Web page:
The White House’s Public Enemy No.2? The Press

There have been a number of articles in recent weeks in The New York Times and The Washington Post, as well as other newspapers, about how the Bush Administration may soon be focusing its attention on that other great scourge to American freedom — other than terrorists of course — journalists. Apparently the great defenders of freedom in the White House are still pretty upset about the disclosure a few months ago about the National Security Agency's secret eavesdropping program to the public, so they're thinking about putting journalists in jail for writing such stories. Attorney General Alberto Gonzales has been quoted as endorsing the idea, citing anti-espionage laws from the early 20th Century.

It's a weak argument. The articles on the NSA program merely alerted the public that the government was potentially listening in on phone calls and other communications without a warrant — something the president had said wouldn't happen. The fact that the government was doing so without going before the FISA court was troubling to people across the political spectrum, Republicans and Democrats, liberals and conservatives. There was certainly nothing in even the most detailed of those articles that would have provided terrorists with information to thwart those efforts.

Since when has it been considered treason to question government action? When has it been considered espionage to convey the truth about what the government is doing, particularly when it is potentially intruding on the privacy of American citizens? This country was founded on the notion of freedom of the press, freedom from government interference and intrusion and protesting the actions of the government. I can't think of a more anti-American — or legally stupid — notion.

In response to things like the articles on the NSA program, the president and his cronies continue their mantra of "don't worry, be happy" (well, it goes something like that), where they suggest there's nothing to be concerned about, nothing to really debate, and we should just trust them to do the right thing. Sure. Kind of like stopping Saddam from unleashing all those WMDs in Iraq, right? I, and a lot of other Americans, fell for that once. Or twice. Or three times. All right, enough is enough.

But should anyone be surprised by this new genius theory, coming from an administration that has somehow managed to wrangle a legal no-man's land for terrorist fighters, where they are neither criminals nor enemy soldiers?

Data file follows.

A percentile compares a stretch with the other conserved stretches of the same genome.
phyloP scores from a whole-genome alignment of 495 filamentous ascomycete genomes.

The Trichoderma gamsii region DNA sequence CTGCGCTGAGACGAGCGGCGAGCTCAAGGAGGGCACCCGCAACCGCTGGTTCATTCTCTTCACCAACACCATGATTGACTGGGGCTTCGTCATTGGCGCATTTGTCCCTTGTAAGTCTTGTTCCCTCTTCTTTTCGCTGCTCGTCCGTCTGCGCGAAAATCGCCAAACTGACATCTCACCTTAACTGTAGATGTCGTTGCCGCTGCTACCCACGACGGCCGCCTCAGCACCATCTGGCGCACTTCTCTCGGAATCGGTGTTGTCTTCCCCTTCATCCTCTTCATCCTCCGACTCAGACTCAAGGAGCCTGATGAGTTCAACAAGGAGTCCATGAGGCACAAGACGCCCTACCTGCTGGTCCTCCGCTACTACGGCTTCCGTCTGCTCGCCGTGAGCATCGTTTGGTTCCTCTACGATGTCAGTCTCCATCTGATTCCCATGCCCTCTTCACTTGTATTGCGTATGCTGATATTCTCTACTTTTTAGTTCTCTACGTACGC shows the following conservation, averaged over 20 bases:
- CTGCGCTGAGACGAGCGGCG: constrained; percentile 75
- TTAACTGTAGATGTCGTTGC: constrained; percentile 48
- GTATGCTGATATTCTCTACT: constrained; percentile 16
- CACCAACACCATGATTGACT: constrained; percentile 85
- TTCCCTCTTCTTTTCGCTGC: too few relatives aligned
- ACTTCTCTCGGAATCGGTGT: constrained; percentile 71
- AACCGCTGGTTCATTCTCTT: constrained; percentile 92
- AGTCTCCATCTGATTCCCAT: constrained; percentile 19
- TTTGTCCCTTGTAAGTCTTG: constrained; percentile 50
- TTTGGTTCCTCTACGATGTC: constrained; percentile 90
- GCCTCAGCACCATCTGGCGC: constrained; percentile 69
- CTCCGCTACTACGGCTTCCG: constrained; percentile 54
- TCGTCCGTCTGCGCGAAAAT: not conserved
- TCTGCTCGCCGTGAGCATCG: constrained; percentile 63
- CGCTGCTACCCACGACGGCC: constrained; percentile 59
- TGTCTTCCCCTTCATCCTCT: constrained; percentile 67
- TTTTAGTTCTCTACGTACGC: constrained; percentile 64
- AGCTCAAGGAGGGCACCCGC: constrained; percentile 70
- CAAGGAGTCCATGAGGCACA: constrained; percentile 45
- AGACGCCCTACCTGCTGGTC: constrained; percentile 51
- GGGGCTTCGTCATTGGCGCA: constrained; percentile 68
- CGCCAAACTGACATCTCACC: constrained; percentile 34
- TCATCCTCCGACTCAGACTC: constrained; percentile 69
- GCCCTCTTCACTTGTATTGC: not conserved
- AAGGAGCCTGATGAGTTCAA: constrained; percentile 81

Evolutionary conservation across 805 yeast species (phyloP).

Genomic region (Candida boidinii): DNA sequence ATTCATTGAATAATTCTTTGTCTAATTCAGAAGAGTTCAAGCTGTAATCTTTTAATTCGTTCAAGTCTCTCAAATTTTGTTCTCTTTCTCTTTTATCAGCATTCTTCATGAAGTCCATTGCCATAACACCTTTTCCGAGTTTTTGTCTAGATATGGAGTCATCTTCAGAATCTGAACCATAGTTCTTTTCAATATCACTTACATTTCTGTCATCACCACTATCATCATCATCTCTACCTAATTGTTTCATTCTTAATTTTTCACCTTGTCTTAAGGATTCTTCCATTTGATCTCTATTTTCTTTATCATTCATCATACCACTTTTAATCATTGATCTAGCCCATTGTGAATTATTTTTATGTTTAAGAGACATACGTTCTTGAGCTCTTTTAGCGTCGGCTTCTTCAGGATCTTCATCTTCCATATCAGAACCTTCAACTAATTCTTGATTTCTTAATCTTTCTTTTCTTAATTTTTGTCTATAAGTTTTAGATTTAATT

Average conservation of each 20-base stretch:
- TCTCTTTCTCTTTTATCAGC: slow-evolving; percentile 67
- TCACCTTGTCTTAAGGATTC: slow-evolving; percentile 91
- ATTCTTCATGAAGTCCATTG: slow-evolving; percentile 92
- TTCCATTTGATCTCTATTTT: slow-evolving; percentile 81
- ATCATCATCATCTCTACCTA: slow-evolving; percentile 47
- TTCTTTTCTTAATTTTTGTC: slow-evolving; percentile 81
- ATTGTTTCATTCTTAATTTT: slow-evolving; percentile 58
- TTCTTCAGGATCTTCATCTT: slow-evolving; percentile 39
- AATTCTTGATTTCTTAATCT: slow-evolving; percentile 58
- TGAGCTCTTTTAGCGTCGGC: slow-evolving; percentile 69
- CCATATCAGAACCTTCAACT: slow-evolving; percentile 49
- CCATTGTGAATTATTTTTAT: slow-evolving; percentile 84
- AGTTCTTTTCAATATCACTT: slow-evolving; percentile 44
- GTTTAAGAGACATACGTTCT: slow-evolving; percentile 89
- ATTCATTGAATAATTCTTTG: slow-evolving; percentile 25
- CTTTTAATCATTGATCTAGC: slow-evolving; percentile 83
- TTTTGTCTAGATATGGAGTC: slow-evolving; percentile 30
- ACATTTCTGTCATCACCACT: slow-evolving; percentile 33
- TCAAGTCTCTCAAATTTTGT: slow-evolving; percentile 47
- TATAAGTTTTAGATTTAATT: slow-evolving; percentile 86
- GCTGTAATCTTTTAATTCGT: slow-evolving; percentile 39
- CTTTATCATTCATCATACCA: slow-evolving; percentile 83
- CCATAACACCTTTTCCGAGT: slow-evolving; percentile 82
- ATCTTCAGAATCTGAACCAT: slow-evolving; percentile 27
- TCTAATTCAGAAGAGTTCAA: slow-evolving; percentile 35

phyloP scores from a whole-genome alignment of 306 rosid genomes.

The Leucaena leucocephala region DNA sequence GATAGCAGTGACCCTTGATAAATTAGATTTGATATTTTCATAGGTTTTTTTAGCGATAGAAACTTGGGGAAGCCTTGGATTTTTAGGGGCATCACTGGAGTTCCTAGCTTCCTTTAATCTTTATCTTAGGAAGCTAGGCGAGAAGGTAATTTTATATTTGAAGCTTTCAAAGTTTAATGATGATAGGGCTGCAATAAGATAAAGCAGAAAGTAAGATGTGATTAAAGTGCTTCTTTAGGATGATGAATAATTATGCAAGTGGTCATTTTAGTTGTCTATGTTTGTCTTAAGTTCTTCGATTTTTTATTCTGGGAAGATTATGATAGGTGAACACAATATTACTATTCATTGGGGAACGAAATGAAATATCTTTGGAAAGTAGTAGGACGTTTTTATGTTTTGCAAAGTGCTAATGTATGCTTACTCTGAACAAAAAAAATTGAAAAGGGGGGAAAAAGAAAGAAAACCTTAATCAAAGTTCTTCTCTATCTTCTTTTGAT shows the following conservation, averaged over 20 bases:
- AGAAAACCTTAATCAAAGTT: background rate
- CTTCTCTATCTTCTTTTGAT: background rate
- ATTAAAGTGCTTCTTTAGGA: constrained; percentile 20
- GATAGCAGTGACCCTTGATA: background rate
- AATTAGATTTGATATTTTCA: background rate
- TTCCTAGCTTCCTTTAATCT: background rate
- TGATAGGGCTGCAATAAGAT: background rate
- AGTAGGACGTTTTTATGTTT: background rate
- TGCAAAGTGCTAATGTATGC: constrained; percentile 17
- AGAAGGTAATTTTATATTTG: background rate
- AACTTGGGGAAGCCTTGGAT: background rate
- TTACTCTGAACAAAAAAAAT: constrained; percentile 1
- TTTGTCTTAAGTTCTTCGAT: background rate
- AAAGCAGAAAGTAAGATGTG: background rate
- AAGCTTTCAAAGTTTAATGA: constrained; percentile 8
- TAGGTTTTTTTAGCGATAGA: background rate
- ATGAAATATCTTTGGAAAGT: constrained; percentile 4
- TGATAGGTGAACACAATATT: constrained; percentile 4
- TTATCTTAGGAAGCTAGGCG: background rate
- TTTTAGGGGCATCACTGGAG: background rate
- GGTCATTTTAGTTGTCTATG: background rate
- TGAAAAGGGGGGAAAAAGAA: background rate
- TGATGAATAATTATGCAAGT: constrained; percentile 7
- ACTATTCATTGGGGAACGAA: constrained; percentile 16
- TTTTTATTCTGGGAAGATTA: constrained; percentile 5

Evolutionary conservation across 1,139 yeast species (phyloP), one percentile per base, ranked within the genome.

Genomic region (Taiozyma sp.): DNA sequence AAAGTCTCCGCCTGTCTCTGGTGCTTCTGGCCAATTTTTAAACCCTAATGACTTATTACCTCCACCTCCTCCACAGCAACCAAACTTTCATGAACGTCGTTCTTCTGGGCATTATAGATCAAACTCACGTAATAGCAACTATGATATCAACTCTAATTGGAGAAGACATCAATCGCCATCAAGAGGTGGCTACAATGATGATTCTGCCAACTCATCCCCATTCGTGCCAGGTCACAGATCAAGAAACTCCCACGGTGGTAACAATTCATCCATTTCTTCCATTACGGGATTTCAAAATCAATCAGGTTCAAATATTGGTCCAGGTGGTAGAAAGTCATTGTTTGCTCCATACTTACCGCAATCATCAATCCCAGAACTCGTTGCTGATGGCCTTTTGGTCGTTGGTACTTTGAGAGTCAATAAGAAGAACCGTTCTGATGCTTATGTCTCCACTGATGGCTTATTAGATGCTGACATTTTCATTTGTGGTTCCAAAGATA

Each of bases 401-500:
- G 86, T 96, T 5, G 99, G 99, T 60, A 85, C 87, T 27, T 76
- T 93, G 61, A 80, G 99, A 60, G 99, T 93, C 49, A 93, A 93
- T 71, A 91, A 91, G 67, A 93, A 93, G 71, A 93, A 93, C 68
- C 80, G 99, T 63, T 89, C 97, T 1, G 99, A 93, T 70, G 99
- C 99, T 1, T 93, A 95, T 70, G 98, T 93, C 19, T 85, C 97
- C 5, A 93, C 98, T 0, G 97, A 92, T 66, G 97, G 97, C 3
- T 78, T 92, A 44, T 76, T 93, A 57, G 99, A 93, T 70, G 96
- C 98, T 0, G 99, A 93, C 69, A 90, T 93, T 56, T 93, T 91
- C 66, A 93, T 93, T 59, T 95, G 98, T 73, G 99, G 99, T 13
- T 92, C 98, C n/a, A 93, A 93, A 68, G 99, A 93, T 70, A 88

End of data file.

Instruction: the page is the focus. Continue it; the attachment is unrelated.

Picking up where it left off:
The intention of this talk is clear. It's aimed at intimidating the press. Silencing voices of opposition. This is an administration that has shown consistently, from the micro to the macro, that dissent will not be tolerated. They aren't secure enough to fight on the merits of their arguments, so they attack those who challenge them. It's been the game plan for tyrants throughout the ages.

And that's what this all reeks of — tyranny. Don't mistake me for some left-wing hippie wannabe. I'm a big fan of our military and I have no problem with the use of force. I've probably voted Republican more often than Democrat, and I couldn't be happier at the premise of destroying Al-Qaeda and killing its members. But there is a right way and a wrong way to do things. We cannot sacrifice our most sacred principles and ideas in the name of fighting a war. In reality, we don't have to. Competent leadership can always accomplish its goals without compromising its values. But maybe that last sentence says it all. 

What's especially ironic about all this is the Valerie Plame affair. Now, it's clearly against the law to reveal the identity of a CIA agent. And it's pretty clear someone in the Bush administration leaked her name to the press with intention of smearing her husband, Joseph Wilson, after he argued that some of the administration's claims about Iraq were a bunch of bunk. But the administration didn't look particularly hard into the source of that leak.

So let me get this straight. It's ok to reveal the names of CIA agents, provided they or someone close to them says something the government doesn't like, regardless of whether it puts that agent or those who have worked with them in physical danger. But if I write about a government program that arguably breaks the law — or worse, completely disregards it — I might be prosecuted for espionage. Does that make sense to anyone?

It's high time that the legal and journalistic communities work together and start asserting pressure on Congress. This threat being tossed around by Gonzalez should not be ignored. It should be met head on. There need to be extensive hearings on the NSA's program, the alleged cooperation by the phone companies, and the White House's threats with regard to the press. If necessary, legislation should be drawn up to address these issues.

If I can find any solace in any of this, it is this — the inability of the Bush administration to do anything other than divide America and tick off the rest of the world. Given how inept it has been, from the war on terror to Hurricane Katrina to the war in Iraq, I can only hope it brings the same level of stupidity, arrogance, and incompetence to its war on the First Amendment.

–Hank Grezlak, Editor-in-Chief

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